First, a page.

The Toło (Far. Talo, "Tlaliolz") are an ethnic and religious group concentrated in urban centers of Huyfárah. They descend from religious separatists of the Epuonim ("infidel") movement, who in the 290s fled to the Tal under Prince Daodas, absorbing some of the local Tlaliolz.
Huyfárah mounted a military campaign against this group. About a third managed to flee south to Kuaguatia, settling there and becoming known as the Puoni. The remaining survivors were captured and sold as indentured servants throughout the empire. Within a couple generations most were able to buy their freedom and established communities in Ussor and the southern cities. By 400, Mɨdu was the center of their culture.
The Toło do not consider themselves ethnically Fáralo, though they are genetically nearly identical to the surrounding population. A child is considered Toło if he has at least one Toło parent. They have often suffered from the religious prejudices of their Etúgə neighbors throughout their history, but during the Lewsfárah period they came to occupy a key role in administration and intellectual life. By ca. 800 they were accepting converts, and by 1100 they comprised about a third of the population of Mɨdu.
The Toło are usually referred to as such in reference to their ethnicity, and Epɨm in reference to their religion. Due to conversion, there is a group of people who consider themselves Epɨm but ethnically Fáralo.
Much of the Toło population of Mɨdu speak a distinctive dialect of Namɨdu. Most can use the standard dialect as well, though they may retain something of a Toło accent.
The most distinctive features of the dialect are as follows:
- [ʀ] for initial /r/ and historical /rr/.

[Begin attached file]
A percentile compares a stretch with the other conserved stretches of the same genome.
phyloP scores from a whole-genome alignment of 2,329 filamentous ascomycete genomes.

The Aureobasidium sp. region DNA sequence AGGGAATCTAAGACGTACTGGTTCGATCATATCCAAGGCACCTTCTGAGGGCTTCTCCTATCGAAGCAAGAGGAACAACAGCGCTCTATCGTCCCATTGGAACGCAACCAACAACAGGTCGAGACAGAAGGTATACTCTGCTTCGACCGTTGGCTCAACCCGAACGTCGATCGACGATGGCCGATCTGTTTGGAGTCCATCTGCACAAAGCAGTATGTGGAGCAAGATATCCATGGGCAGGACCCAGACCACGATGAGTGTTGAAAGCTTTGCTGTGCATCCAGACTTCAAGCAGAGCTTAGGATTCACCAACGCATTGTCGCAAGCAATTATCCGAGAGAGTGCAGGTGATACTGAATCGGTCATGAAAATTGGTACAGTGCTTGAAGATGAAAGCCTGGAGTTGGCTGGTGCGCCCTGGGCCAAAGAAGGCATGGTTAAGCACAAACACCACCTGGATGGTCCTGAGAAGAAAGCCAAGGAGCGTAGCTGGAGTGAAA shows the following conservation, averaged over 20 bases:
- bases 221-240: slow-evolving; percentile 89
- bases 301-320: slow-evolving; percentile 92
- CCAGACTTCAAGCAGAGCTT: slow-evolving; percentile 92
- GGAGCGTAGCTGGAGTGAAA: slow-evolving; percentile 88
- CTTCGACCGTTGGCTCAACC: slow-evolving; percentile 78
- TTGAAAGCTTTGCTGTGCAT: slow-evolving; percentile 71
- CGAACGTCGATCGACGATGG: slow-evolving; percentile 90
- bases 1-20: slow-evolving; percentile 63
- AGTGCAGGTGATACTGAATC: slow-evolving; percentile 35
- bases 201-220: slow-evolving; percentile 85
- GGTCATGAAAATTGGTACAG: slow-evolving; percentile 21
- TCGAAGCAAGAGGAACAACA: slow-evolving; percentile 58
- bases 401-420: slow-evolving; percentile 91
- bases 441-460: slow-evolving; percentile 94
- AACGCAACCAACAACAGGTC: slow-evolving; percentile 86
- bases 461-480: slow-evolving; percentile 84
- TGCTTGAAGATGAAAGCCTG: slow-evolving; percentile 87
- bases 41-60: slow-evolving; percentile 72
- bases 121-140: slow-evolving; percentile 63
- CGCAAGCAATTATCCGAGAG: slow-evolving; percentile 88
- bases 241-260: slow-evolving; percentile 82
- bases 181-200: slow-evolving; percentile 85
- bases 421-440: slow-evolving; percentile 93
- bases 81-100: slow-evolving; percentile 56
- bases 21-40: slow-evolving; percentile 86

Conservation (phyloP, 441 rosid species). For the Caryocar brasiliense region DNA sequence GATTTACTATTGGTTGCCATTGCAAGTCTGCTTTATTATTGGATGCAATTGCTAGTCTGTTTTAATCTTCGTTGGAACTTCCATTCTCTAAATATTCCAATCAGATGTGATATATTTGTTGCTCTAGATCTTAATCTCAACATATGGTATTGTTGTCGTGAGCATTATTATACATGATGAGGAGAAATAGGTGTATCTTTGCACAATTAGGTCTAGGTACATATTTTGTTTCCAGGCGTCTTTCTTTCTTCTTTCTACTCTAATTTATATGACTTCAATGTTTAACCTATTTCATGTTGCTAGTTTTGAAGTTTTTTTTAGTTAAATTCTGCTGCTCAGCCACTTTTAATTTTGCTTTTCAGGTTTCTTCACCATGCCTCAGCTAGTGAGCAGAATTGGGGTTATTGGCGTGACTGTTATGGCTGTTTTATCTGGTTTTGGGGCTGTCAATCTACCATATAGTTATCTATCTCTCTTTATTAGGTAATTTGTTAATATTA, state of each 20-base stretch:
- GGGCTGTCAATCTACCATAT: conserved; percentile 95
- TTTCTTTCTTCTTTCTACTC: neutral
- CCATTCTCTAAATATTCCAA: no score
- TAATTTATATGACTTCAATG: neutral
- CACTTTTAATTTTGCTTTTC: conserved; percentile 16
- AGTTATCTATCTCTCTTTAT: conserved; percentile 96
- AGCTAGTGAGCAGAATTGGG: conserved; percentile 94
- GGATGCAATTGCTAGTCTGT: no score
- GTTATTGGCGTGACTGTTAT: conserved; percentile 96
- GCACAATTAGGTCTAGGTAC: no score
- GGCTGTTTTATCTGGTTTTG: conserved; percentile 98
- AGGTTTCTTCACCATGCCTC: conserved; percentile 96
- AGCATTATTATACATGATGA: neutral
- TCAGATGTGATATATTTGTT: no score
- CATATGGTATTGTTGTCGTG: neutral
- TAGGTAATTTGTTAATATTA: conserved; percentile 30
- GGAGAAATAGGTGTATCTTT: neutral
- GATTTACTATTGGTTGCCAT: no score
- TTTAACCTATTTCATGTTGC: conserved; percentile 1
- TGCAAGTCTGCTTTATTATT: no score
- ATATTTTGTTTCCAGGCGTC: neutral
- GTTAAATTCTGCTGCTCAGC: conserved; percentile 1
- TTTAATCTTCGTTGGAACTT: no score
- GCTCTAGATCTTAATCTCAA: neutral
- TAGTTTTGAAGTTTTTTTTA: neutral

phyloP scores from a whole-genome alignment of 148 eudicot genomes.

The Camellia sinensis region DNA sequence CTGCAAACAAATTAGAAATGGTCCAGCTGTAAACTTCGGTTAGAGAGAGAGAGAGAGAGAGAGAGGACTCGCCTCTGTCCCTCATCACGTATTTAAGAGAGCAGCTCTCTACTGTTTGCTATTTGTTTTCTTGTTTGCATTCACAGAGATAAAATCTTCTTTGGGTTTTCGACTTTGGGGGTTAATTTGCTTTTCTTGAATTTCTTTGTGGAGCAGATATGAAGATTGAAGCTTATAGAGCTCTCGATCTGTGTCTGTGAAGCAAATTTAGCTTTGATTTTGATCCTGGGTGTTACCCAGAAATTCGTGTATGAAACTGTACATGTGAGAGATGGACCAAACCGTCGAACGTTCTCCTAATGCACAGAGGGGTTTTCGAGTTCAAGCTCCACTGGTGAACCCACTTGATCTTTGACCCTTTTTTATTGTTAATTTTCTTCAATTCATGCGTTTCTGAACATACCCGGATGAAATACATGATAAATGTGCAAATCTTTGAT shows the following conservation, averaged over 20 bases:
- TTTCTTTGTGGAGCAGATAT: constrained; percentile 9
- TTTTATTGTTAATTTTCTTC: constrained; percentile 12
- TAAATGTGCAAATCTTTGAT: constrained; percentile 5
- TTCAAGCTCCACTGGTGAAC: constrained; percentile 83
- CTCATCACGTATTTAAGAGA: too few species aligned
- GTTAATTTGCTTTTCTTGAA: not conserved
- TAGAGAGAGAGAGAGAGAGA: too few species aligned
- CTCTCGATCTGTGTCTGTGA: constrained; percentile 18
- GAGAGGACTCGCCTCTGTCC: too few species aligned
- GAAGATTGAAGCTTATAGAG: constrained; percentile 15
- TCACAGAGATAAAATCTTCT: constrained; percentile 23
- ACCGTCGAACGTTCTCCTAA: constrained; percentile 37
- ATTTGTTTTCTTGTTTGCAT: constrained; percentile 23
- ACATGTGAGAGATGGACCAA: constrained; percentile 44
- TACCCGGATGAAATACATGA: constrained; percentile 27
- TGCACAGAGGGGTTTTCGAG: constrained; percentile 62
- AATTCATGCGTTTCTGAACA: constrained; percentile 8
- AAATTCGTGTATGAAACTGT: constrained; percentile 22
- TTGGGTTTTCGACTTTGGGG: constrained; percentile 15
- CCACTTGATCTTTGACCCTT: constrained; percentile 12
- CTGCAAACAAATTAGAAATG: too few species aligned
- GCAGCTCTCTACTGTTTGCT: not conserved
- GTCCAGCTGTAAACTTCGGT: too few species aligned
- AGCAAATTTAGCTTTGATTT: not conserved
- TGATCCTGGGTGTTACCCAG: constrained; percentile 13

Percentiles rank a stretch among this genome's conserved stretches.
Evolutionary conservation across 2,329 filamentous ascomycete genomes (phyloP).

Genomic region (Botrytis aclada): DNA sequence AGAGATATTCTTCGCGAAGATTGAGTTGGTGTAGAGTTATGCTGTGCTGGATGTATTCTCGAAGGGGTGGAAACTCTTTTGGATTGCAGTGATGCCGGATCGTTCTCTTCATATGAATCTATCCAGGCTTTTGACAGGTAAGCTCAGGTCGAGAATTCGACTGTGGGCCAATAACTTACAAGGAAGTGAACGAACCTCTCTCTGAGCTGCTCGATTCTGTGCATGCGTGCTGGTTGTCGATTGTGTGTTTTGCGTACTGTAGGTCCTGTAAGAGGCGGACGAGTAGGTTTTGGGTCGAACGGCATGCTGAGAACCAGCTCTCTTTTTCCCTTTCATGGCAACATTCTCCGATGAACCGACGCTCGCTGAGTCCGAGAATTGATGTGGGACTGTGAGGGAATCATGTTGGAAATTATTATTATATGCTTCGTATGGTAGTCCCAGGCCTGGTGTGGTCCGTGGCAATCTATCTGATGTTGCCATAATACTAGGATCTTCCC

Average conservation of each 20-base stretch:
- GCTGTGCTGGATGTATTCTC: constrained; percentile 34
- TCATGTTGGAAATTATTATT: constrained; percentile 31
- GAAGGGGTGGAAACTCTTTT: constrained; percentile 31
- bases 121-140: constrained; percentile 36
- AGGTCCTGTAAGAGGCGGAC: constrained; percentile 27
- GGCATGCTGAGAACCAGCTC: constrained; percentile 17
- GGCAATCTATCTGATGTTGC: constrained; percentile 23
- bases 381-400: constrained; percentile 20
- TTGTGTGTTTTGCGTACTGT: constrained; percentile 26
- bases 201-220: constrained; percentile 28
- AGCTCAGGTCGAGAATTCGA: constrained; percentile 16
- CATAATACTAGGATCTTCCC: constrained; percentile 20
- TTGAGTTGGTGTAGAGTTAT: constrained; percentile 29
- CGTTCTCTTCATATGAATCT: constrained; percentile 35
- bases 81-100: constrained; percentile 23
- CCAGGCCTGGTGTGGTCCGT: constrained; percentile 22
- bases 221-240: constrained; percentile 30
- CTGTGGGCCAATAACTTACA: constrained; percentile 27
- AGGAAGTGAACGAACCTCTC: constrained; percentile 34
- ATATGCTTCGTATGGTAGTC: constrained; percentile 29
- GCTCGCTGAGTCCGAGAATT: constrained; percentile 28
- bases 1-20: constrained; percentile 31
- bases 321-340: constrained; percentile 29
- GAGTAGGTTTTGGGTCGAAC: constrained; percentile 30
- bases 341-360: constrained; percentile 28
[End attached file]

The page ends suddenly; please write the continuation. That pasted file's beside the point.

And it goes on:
- [ʒ] for historical /rw/ and /lw/, which the standard language as simplified to /r/ and /l/. This is most distinctive in the relativizer "that," pronounced [ʒɛmɐ] or [ʒmɐ], and the interrogative particle [ʒɛ] (standard [rɛmɐ], [lɛ]).
- [e] for /ɨ/, while the standard dialect is in the process of merging the phoneme into /i/, /u/, and /ɛ/.
- Fortition of /mm nn ɲɲ/ to [mb nd ɲɟ].
- Generalized mutation of /w/ to /s/ in the nominative, whereas the standard has this only in a few words. This usage is extremely stigmatized, and many speakers will attempt to lose it, though may consequently suffer from hypercorrection.
- Conservation of Classical stress in a few words, thus [ɛ'pem] for Epɨm.
- Preservation of some Tlaliolz vocabulary, such as miluyo "calm; self-assured," and nittsi "woman."
- Usage of leps for the third day of the week rather than ekɨ.
- Usage of mama for "nothing," from mai-mai (standard mipi).
- Usage of tutu for an Etúgə person. The Etúgə may consider this offensive.
- Reduplicated ideophonic words and interjections, such as gitsa-gitsa "wait a minute," some of which have been borrowed into the standard language.
This dialect is normally known as (Forło) Natoło, though the Toło themselves may avoid labeling it as forło.